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    The fat part is alive, the dried up part is rotten and dead, you can cut it off. The fat part won't likely grow again, but the good news is that you do have some root to work with. I would re-pot them into a coarse orchid media (generally I use the bark, about 3/4" and up for Phals). I don't know your climate and watering habits, but it is really dry here and I tend to under water, I add in some sphagnum moss because of that, about 1/4 of my media to hold some moisture. Your Phals need air to the roots and should be watered as soon as they are dry, but not before (or somewhere in that range). Use pots about the size of the root ball, if they are too large they won't dry out evenly and will remain too wet in the middle when the outside is dry. If you use clear plastic you can see the roots, but be sure plastic pots have great drainage too. I often use clay (since I don't over water anyway) with slots or holes in them. Be sure to soak bark, clay pots and sphagnum moss before you use them, if they are really dry they won't take up water well once you put the Phal in them.

    You can spray them with a fungicide to help. If you cut leaf tissue, you can seal the cut with cinnamon, but keep it off the roots, its too harsh for them.

    Keep your freshly potted Phals where there is some medium indirect light to recover, make sure there is air movement and that you keep water off the leaves and crown of the plant. I would recommend using something like Kelp Max in their water when you first water them and maybe even the first few times. I find that is a great root stimulant. Keep the root area on the warm side. You'll want humidity to go with the air movement too. I often soak my Phals for a few minutes or even half an hour to saturate the bark when I water. A sink or a dishpan works great.

    That is my basic Phal rescue protocol, it usually works for me. You might want to let us know where you live, what your climate is like and get a few more suggestions before you re-pot. My answers work for me, others have answers that work for them, it is largely situation dependent. I live in a dry climate and grow my Phals under lights in my living room or in my East window.

    Your Phals re fine drying out on the counter for a couple of days while you get ideas and what you need to work with them, just keep them out of sunlight so as not to stress them too much. They are pretty tough if you avoid rotting them.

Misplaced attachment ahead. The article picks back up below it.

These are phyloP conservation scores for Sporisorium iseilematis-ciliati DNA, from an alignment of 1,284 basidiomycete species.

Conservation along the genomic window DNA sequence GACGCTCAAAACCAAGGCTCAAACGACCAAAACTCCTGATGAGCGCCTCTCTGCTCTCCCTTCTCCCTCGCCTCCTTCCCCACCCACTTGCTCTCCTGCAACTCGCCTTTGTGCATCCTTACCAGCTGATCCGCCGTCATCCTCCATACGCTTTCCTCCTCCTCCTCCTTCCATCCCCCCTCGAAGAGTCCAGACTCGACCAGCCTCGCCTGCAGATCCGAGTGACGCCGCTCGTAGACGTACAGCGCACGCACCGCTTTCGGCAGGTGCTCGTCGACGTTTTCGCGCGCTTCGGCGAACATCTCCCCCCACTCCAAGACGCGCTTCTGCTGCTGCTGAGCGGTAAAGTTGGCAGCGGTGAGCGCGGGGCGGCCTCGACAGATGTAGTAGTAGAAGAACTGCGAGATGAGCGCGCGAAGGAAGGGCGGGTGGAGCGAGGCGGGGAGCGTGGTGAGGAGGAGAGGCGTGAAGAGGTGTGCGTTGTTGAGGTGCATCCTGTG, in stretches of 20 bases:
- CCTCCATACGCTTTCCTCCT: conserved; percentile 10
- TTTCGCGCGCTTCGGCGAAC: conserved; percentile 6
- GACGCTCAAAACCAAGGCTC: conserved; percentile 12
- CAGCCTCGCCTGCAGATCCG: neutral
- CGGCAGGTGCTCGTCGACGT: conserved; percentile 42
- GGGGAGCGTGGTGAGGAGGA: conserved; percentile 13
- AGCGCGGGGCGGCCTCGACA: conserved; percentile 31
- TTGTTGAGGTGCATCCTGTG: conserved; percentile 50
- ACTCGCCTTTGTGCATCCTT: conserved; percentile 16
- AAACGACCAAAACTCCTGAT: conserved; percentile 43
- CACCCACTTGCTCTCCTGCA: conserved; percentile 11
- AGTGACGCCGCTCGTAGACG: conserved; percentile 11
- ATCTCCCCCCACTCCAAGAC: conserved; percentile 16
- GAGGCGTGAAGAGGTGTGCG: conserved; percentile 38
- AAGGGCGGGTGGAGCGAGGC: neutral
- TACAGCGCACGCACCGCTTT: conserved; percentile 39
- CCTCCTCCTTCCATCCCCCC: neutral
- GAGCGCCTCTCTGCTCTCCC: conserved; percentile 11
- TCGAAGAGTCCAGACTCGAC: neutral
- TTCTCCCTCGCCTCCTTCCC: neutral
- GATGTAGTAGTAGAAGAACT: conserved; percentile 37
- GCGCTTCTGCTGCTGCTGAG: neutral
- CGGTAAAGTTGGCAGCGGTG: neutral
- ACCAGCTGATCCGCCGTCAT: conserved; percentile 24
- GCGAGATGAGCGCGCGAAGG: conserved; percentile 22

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    Thank you so much for all the great information. I live on the east coast of NC. High humidity here...I have them sitting on a table about 3 feet from a door, no direct sunlight. I bought them off the "clearance rack" and repotted immediately, I used a moss that is specifically for orchids. I have only watered every two week, by soaking the plant in water for 5 mins, I put the whole plant/pot under the faucet, then let it dry in the sink for the day.

    I will leave them lying out to dry and tomorrow will try to find the "Kelp Max" and other stuff to repot them.

    Thanks again!

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    In cases of lack of roots I prefer to not pot the plant but leave the roots on top of the soil and misting daily based on requirements until the roots are more stable. Keep in mind that this works for me but may not for you. Soon however if the technique is working for you then you should notice new rooting coming up from what I call the stub (where the roots grow from). Sorry I started calling it this when I had an orchid lose almost every root and it looked stubby lol.

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    I have left the plants out to dry and now all roots seem dry. I am cutting off all the dead roots before replacing in the pots. I have been unable to find the Kelp Max, I guess I will have to order some, but I did find some other "orchid food" that promotes strong root growth. Do you think it is ok to put them back in the moss? or should I use bark or?

    It was mentioned leaving the roots above ground until I see growth and misting.....When I mist does it not hurt to get the foliage wet?

    Thank you.